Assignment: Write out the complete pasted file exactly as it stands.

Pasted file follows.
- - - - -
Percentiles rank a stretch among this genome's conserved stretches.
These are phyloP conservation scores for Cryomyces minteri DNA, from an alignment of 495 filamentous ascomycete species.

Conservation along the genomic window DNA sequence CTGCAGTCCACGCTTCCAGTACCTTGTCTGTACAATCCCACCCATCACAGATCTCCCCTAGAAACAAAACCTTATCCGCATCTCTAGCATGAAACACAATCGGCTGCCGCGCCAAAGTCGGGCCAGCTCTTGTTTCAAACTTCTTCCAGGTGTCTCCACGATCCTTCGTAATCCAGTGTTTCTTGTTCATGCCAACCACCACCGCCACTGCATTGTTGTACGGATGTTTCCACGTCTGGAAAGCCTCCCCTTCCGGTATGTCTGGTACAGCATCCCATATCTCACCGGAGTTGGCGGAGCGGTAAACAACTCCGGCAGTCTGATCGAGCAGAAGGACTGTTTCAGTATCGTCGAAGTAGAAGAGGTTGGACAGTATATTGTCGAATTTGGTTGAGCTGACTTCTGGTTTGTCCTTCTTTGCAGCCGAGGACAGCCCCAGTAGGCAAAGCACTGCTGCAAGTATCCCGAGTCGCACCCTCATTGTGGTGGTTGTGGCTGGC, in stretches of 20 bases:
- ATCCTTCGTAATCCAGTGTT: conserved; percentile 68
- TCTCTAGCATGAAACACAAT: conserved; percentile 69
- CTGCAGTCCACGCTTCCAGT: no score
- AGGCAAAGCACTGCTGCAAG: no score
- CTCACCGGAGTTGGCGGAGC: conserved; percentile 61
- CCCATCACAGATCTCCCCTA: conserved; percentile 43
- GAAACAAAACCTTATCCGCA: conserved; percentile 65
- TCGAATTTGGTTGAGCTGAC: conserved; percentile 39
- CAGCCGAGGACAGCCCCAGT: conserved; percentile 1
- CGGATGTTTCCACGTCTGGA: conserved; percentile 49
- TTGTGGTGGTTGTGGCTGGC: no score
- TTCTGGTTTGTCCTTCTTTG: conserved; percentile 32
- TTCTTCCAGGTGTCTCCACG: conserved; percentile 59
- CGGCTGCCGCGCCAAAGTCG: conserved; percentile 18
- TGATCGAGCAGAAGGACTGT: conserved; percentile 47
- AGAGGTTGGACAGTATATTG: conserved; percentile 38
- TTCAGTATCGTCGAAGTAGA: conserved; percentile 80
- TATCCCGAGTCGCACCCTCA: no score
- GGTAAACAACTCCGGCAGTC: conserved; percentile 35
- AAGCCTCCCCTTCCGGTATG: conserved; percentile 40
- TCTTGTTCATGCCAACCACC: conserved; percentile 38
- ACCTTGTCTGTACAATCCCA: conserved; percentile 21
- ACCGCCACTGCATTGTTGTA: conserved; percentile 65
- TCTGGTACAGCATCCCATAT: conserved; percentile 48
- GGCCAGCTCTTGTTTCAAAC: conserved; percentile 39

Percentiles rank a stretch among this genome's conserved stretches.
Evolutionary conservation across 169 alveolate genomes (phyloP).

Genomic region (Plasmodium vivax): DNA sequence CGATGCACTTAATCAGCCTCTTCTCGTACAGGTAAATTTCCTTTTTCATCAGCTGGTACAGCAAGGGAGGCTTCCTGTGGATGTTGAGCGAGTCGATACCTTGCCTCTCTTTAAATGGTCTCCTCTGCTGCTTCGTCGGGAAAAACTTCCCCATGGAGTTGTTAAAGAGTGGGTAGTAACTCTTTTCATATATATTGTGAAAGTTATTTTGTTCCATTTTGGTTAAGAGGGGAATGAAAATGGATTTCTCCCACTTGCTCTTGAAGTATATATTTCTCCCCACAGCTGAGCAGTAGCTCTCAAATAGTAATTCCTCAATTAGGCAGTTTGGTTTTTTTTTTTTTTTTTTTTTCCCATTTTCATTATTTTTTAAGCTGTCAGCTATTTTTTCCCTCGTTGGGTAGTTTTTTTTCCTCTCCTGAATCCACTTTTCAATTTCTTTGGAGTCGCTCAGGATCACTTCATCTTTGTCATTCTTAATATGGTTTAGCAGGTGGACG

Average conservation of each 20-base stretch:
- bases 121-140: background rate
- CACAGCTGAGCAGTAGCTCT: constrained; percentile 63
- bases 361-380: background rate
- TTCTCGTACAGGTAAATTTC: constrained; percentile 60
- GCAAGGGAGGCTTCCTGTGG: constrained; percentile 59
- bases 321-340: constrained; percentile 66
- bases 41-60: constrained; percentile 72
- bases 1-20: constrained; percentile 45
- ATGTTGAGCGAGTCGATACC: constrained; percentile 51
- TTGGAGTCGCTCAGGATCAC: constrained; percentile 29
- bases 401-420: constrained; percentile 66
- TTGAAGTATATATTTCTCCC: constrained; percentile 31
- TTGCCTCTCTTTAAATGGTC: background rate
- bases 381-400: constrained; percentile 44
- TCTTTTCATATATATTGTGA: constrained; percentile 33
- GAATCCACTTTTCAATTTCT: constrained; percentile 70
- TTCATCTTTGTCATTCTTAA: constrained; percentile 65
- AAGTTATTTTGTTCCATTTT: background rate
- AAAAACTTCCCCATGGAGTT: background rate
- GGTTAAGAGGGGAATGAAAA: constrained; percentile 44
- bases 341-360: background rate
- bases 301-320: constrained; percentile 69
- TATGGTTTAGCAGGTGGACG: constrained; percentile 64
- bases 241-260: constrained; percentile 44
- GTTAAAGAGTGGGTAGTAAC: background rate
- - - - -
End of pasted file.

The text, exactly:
Percentiles rank a stretch among this genome's conserved stretches.
These are phyloP conservation scores for Cryomyces minteri DNA, from an alignment of 495 filamentous ascomycete species.

Conservation along the genomic window DNA sequence CTGCAGTCCACGCTTCCAGTACCTTGTCTGTACAATCCCACCCATCACAGATCTCCCCTAGAAACAAAACCTTATCCGCATCTCTAGCATGAAACACAATCGGCTGCCGCGCCAAAGTCGGGCCAGCTCTTGTTTCAAACTTCTTCCAGGTGTCTCCACGATCCTTCGTAATCCAGTGTTTCTTGTTCATGCCAACCACCACCGCCACTGCATTGTTGTACGGATGTTTCCACGTCTGGAAAGCCTCCCCTTCCGGTATGTCTGGTACAGCATCCCATATCTCACCGGAGTTGGCGGAGCGGTAAACAACTCCGGCAGTCTGATCGAGCAGAAGGACTGTTTCAGTATCGTCGAAGTAGAAGAGGTTGGACAGTATATTGTCGAATTTGGTTGAGCTGACTTCTGGTTTGTCCTTCTTTGCAGCCGAGGACAGCCCCAGTAGGCAAAGCACTGCTGCAAGTATCCCGAGTCGCACCCTCATTGTGGTGGTTGTGGCTGGC, in stretches of 20 bases:
- ATCCTTCGTAATCCAGTGTT: conserved; percentile 68
- TCTCTAGCATGAAACACAAT: conserved; percentile 69
- CTGCAGTCCACGCTTCCAGT: no score
- AGGCAAAGCACTGCTGCAAG: no score
- CTCACCGGAGTTGGCGGAGC: conserved; percentile 61
- CCCATCACAGATCTCCCCTA: conserved; percentile 43
- GAAACAAAACCTTATCCGCA: conserved; percentile 65
- TCGAATTTGGTTGAGCTGAC: conserved; percentile 39
- CAGCCGAGGACAGCCCCAGT: conserved; percentile 1
- CGGATGTTTCCACGTCTGGA: conserved; percentile 49
- TTGTGGTGGTTGTGGCTGGC: no score
- TTCTGGTTTGTCCTTCTTTG: conserved; percentile 32
- TTCTTCCAGGTGTCTCCACG: conserved; percentile 59
- CGGCTGCCGCGCCAAAGTCG: conserved; percentile 18
- TGATCGAGCAGAAGGACTGT: conserved; percentile 47
- AGAGGTTGGACAGTATATTG: conserved; percentile 38
- TTCAGTATCGTCGAAGTAGA: conserved; percentile 80
- TATCCCGAGTCGCACCCTCA: no score
- GGTAAACAACTCCGGCAGTC: conserved; percentile 35
- AAGCCTCCCCTTCCGGTATG: conserved; percentile 40
- TCTTGTTCATGCCAACCACC: conserved; percentile 38
- ACCTTGTCTGTACAATCCCA: conserved; percentile 21
- ACCGCCACTGCATTGTTGTA: conserved; percentile 65
- TCTGGTACAGCATCCCATAT: conserved; percentile 48
- GGCCAGCTCTTGTTTCAAAC: conserved; percentile 39

Percentiles rank a stretch among this genome's conserved stretches.
Evolutionary conservation across 169 alveolate genomes (phyloP).

Genomic region (Plasmodium vivax): DNA sequence CGATGCACTTAATCAGCCTCTTCTCGTACAGGTAAATTTCCTTTTTCATCAGCTGGTACAGCAAGGGAGGCTTCCTGTGGATGTTGAGCGAGTCGATACCTTGCCTCTCTTTAAATGGTCTCCTCTGCTGCTTCGTCGGGAAAAACTTCCCCATGGAGTTGTTAAAGAGTGGGTAGTAACTCTTTTCATATATATTGTGAAAGTTATTTTGTTCCATTTTGGTTAAGAGGGGAATGAAAATGGATTTCTCCCACTTGCTCTTGAAGTATATATTTCTCCCCACAGCTGAGCAGTAGCTCTCAAATAGTAATTCCTCAATTAGGCAGTTTGGTTTTTTTTTTTTTTTTTTTTTCCCATTTTCATTATTTTTTAAGCTGTCAGCTATTTTTTCCCTCGTTGGGTAGTTTTTTTTCCTCTCCTGAATCCACTTTTCAATTTCTTTGGAGTCGCTCAGGATCACTTCATCTTTGTCATTCTTAATATGGTTTAGCAGGTGGACG

Average conservation of each 20-base stretch:
- bases 121-140: background rate
- CACAGCTGAGCAGTAGCTCT: constrained; percentile 63
- bases 361-380: background rate
- TTCTCGTACAGGTAAATTTC: constrained; percentile 60
- GCAAGGGAGGCTTCCTGTGG: constrained; percentile 59
- bases 321-340: constrained; percentile 66
- bases 41-60: constrained; percentile 72
- bases 1-20: constrained; percentile 45
- ATGTTGAGCGAGTCGATACC: constrained; percentile 51
- TTGGAGTCGCTCAGGATCAC: constrained; percentile 29
- bases 401-420: constrained; percentile 66
- TTGAAGTATATATTTCTCCC: constrained; percentile 31
- TTGCCTCTCTTTAAATGGTC: background rate
- bases 381-400: constrained; percentile 44
- TCTTTTCATATATATTGTGA: constrained; percentile 33
- GAATCCACTTTTCAATTTCT: constrained; percentile 70
- TTCATCTTTGTCATTCTTAA: constrained; percentile 65
- AAGTTATTTTGTTCCATTTT: background rate
- AAAAACTTCCCCATGGAGTT: background rate
- GGTTAAGAGGGGAATGAAAA: constrained; percentile 44
- bases 341-360: background rate
- bases 301-320: constrained; percentile 69
- TATGGTTTAGCAGGTGGACG: constrained; percentile 64
- bases 241-260: constrained; percentile 44
- GTTAAAGAGTGGGTAGTAAC: background rate